What should doctors wear? And how does something as simple as their choice of a suit, white coat, scrubs or slacks influence how patients view them? A new analysis takes a comprehensive look – and finds that the answer isn’t as simple as you might think.
The findings were compiled by a University of Michigan Health System team from a comprehensive international review of studies on physician attire, and other sources. In all, the data they reviewed came from 30 studies involving 11,533 adult patients in 14 countries. Their review has been published in British Medical Journal Open.
In total, 21 of the 30 studies found that patients expressed clear preferences about what they felt doctors should wear, or said that physician attire affected their perceptions of a physician. In 18 of those studies, formal attire or a white coat was the preferred attire.
When the researchers drilled down further, they found that four of the seven studies that involved surgery patients reported that attire choice didn’t matter or that scrubs were preferred. The same was true of four of five studies that involved patients receiving emergency care or intensive care.
One size does not fit all
How you feel about your doctor’s attire can depend greatly on your age and culture, the researchers found. In general, Europeans and Asians of any age, and Americans over age 50, trusted a formally dressed doctor more, while Americans in Generation X and Y tended to accept less-dressy physicians more willingly.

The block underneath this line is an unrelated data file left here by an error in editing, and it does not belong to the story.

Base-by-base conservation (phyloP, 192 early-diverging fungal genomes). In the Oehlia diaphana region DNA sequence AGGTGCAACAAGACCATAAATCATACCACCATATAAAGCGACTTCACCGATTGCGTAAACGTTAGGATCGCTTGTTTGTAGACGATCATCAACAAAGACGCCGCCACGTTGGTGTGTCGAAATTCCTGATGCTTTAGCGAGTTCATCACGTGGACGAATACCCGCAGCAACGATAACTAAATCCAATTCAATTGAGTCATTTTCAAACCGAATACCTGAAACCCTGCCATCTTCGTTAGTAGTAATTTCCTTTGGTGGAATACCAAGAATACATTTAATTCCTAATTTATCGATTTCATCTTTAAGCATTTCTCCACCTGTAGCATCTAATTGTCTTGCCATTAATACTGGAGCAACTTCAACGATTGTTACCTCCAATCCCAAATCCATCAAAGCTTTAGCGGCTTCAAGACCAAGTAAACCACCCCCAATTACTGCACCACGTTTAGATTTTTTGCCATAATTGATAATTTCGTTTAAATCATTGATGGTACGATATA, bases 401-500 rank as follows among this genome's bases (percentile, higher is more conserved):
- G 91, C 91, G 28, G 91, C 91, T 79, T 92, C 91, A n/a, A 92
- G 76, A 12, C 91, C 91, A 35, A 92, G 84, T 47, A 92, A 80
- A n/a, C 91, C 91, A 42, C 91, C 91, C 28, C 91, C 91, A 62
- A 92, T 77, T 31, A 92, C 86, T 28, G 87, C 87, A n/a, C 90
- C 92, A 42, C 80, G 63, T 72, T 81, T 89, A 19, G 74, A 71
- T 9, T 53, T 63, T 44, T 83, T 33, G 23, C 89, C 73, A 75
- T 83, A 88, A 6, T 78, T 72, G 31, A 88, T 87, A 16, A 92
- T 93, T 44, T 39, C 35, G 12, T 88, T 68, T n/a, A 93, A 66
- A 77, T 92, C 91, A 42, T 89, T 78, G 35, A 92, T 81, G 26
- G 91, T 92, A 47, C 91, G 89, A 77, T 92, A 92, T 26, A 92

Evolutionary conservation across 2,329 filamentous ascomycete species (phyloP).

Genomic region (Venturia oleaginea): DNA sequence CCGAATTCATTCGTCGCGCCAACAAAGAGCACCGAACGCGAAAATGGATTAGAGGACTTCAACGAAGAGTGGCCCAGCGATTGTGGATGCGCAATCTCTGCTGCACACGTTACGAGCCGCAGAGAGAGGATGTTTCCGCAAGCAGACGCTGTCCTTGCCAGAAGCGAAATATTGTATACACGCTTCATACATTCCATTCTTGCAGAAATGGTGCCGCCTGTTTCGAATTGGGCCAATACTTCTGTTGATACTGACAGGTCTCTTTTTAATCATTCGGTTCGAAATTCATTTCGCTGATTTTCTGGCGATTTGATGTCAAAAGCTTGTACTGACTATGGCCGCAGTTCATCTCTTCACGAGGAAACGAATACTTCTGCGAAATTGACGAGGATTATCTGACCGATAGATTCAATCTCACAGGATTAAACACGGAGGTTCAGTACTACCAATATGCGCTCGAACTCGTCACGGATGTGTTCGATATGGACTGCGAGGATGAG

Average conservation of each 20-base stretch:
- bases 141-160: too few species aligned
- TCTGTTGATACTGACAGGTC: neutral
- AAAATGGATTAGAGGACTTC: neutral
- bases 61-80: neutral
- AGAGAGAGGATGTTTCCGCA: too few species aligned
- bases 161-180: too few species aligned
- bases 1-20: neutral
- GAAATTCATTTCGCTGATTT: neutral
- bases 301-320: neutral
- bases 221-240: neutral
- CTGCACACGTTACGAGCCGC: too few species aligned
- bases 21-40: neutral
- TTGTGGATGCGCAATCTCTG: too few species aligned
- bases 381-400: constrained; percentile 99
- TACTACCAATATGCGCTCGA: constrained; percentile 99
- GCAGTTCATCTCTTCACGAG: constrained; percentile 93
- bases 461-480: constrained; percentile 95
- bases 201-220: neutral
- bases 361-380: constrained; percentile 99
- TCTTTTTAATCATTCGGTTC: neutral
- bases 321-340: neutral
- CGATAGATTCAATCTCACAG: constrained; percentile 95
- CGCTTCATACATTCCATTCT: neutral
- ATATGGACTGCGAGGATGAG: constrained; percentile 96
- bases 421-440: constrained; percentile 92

Lead author Christopher Petrilli, M.D., an internal medicine resident at the U-M Health System who worked in the sharp-dressed world of investment banking before switching to medicine, says the study grew out of his conversations with senior physicians, including senior author Vineet Chopra, M.D., MSc, and co-author Sanjay Saint, M.D., MPH.
Chopra, a hospitalist and U-M Medical School assistant professor of general medicine, adds that patient satisfaction now influences how doctors, and hospitals are paid – making the impact of patient perceptions of their doctors’ knowledge, caring, professionalism and trustworthiness all the more important.
And, he says, the findings of the new study suggest that a “one size fits all” approach to policies and guidance for doctors won’t work.
“In order to better tailor physician attire to patient preferences and improve available evidence, we would recommend that healthcare systems capture the ‘voice of the customer’ in individual care locations, such as intensive care units and emergency departments,” he says.
What to wear
The subject of what to wear isn’t covered directly in medical school. Even for physicians in practice at hospitals on the U.S. News & World Report Best Hospitals ranking, specific guidelines are few and far between. Only 5 of those surveyed by the U-M team had official guidance for physicians about attire at all, and most just recommended it be “professional.” The others offered no formal guidance.
Currently, the U-M team is preparing to launch their own international study of the impact of physician clothing choices, under the name “Targeting Attire to Improve Likelihood of Rapport” or TAILOR. They’ll work to quantify how patients’ views of physicians change based on what they’re wearing, and where they’re providing care. The team will also evaluate how attire might affect patients’ trust in what that doctor says or recommends.
Hospitals in three countries have signed on to participate, making it the largest such study of its kind. While pediatric patients and their parents will not be included, the researchers note that this is another area ripe for research.
“Everything is supposed to be evidence-based in medicine,” says Petrilli. “With this review and our new study, we can provide compelling evidence to influence the way physicians dress.”